curated by Sabine Schasch l text by Kunsthaus Graz and Sabine Schaschl
The Kunsthaus Baselland is pleased to present the first institutional solo exhibition by the Danish artist, Sofie Thorsen (*1971 in Århus, Denmark, living in Vienna since 1999) in Switzerland. The artist studied at the Danish Academy of Fine Arts and at the Academy of Arts in Vienna and has attracted attention in the last few years with solo exhibitions in Kunstverein Düsseldorf (2011), in Kunsthaus Langenhagen (2010) and in The Århus Art Building (2009).
The exhibition, Schnitt A – A’ (Cut A – A’), is a collaboration with the Kunsthaus Graz, where a slightly different version was presented earlier this year. The film Schnitt A – A’ from which the exhibition derives its title, serves as a basis for the trailer to the Diagonale 2012 Film Festival in Graz.
In her solo exhibition at the Kunsthaus Baselland, Sofie Thorsen presents three major, inter-related complexes of works from the past three years. In the most well-known of the works, The Achromatic Island (2009), the question of seeing and recognising is in focus. The film is based on the history of the Danish island, Fuur, where up to the 1930s numerous inhabitants had increasingly been afflicted with genetic achromatopsia or complete colour blindness for generations. With the inclusion of interviews, texts, photos and moving pictures in haunting black and white contrasts, Thorsen illustrates the landscape and everyday life of Fuur from the perspective of those with this unusual impairment. The condition, conducive to the questioning of perception in general, serves the artist as a conceptual ‘seeing machine’ and provides a possible model of experience with discernible contrasts of sight. Thorsen’s work vacillates between recognisable representation of reality and possible fiction – thereby opening new realms of association to the viewer.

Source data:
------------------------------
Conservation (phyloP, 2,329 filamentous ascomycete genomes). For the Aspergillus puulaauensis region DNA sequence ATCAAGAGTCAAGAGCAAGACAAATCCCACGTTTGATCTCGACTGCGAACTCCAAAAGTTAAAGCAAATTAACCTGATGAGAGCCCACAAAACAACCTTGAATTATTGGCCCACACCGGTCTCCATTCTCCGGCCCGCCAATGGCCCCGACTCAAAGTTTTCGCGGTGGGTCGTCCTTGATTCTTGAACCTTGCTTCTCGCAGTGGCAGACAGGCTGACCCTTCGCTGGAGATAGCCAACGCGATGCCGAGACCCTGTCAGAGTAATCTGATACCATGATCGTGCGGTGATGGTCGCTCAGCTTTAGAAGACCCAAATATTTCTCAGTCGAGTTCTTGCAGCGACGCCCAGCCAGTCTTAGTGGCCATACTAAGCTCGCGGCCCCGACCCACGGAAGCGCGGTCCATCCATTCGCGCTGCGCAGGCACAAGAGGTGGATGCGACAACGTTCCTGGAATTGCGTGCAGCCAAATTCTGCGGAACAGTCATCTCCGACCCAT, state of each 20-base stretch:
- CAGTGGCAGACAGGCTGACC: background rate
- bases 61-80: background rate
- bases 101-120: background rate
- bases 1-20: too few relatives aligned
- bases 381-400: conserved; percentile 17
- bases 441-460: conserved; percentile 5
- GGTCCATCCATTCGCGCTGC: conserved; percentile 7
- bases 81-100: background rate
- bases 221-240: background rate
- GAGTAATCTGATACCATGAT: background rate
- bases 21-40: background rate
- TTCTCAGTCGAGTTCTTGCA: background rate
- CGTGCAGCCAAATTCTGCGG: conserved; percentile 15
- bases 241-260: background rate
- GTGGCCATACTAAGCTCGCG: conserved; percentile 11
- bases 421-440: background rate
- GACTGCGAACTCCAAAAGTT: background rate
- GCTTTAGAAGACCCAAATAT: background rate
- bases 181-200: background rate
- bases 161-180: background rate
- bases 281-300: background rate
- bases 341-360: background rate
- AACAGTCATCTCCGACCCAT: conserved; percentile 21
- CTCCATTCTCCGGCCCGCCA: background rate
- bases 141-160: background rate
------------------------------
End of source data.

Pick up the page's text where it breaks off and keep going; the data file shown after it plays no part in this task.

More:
The second topic complex is grouped around the so-called ‘Spielplastiken’ (play sculptures) (2010/11), which as drawings and collages focus on forms of presentation. The works deal with an “art in public space” programme – part of a rebuilding project after the second world war – a framework in which artists were invited to develop sculptures for numerous children’s playgrounds in Vienna. The sculptures attract attention due to their utopian form and colour scheme unusual to a dismal Vienna of the 1950s. They were also functional, aside from being sculptural and architectural forms, to be used by children as play installations. So here too, Thorsen’s diminution of the structures to purely illustrative characters results in a dissociation of place and situation, analysed through the medium she uses.
The latest work complex reflects on the utopian spirit of socialist modernism and a tendency to museum-like, romantically inclined and disgraced cinema. The complex is a long outline of shadows, which progress to seemingly legible symbols and the associated title-lending film, Schnitt A – A’. As a formal highly precise passage through the depths and chasms of the exhibition area, it is devoted to the cinematic language of the transcending light as well as to an abstracted restoration of a look at the expressiveness of the architectural form. The complex thereby is obliged to the tradition of expanded cinema with its holographic penetration of space, as well as its conceptual collages and the accompanying mentally charged nature of objects. The film will debut in its place of origin in autumn 2012 – in the open-air cinema of the Museum of Modern Art in Bratislava – before it is torn down as planned and buried in oblivion.